Mr. Feston growled, and turned back to see Neil staring. He pushed the list at Neil. “The shop’s not going to stock itself, boy. I’ll see to the lady.”
Neil dragged himself away, glancing back at the woman, and let himself into the back room. He tried to leave the door open a crack, but Mr. Feston followed him and shut the door tightly.
I think it’s fairly obvious I am not (yet) a very dutiful blogger. I have, however, been getting back in the habit of writing. I’m having a lot of trouble working on large writing projects like a novel — even though when I was younger, that’s what I worked on almost exclusively. But even then, I never finished a project. I’ve discovered that I am much more likely to start and complete a short story when working of a prompt.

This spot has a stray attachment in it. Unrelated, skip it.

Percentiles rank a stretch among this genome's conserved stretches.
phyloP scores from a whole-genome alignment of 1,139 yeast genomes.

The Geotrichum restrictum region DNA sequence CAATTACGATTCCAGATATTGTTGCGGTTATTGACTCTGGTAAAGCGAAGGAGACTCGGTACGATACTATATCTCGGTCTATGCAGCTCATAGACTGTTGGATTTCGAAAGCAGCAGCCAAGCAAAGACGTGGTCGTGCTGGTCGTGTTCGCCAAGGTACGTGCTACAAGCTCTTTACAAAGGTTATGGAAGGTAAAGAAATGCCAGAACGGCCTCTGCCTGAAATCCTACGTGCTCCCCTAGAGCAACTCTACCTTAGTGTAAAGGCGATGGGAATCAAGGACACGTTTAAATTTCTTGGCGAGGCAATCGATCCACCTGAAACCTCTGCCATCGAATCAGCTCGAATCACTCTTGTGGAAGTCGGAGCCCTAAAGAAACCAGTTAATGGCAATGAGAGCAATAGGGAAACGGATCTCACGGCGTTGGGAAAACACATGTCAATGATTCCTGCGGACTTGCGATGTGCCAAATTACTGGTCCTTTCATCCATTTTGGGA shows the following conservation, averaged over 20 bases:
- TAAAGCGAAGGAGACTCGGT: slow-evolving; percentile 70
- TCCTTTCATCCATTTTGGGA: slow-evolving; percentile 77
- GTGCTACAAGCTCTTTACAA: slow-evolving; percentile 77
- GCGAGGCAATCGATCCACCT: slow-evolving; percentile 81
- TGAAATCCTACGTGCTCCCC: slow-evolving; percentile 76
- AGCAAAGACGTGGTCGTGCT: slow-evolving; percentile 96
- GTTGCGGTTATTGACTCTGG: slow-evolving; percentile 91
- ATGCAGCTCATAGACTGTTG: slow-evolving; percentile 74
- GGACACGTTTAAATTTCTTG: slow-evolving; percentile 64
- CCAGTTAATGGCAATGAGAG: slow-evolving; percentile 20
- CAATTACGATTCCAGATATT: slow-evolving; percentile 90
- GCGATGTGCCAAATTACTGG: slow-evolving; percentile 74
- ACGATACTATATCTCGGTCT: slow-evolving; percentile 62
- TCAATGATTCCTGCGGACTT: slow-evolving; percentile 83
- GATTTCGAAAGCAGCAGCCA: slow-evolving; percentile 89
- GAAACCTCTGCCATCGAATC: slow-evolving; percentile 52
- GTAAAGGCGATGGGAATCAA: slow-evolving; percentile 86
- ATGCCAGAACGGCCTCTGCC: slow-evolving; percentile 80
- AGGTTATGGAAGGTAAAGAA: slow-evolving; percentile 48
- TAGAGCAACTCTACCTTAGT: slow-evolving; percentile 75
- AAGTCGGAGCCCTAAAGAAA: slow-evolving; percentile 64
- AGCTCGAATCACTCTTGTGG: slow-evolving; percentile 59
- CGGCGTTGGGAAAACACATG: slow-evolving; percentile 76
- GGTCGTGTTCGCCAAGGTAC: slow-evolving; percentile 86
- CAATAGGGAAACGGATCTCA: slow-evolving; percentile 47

I completed a short story a few weeks ago for a writer’s challenge, where we all worked off of the same prompt. I finished it minutes just before the deadline: midnight. Oh, the adrenaline! I was wired. Now, I love sleep. I may spend more time sleeping than I do with my husband, and I am almost always asleep by 11pm.
I could not get to sleep until after 3am. I was alive. The story wasn’t very good; It needed polishing, but I had FINISHED it.
And then I finished another.
Before I realized it, ideas were flowing through my head like they haven’t since I was a kid! Characters started popping in for tea and assassinations – everything spawned an idea.
But then life got in the way, the writing put on pause, the ideas dried up; I have to give myself a good kick in the bottom. So this is my kick in the bottom: The Rule of Three Blogfest. Four weeks of prompts based in a shared world.
I’m pretty darn excited.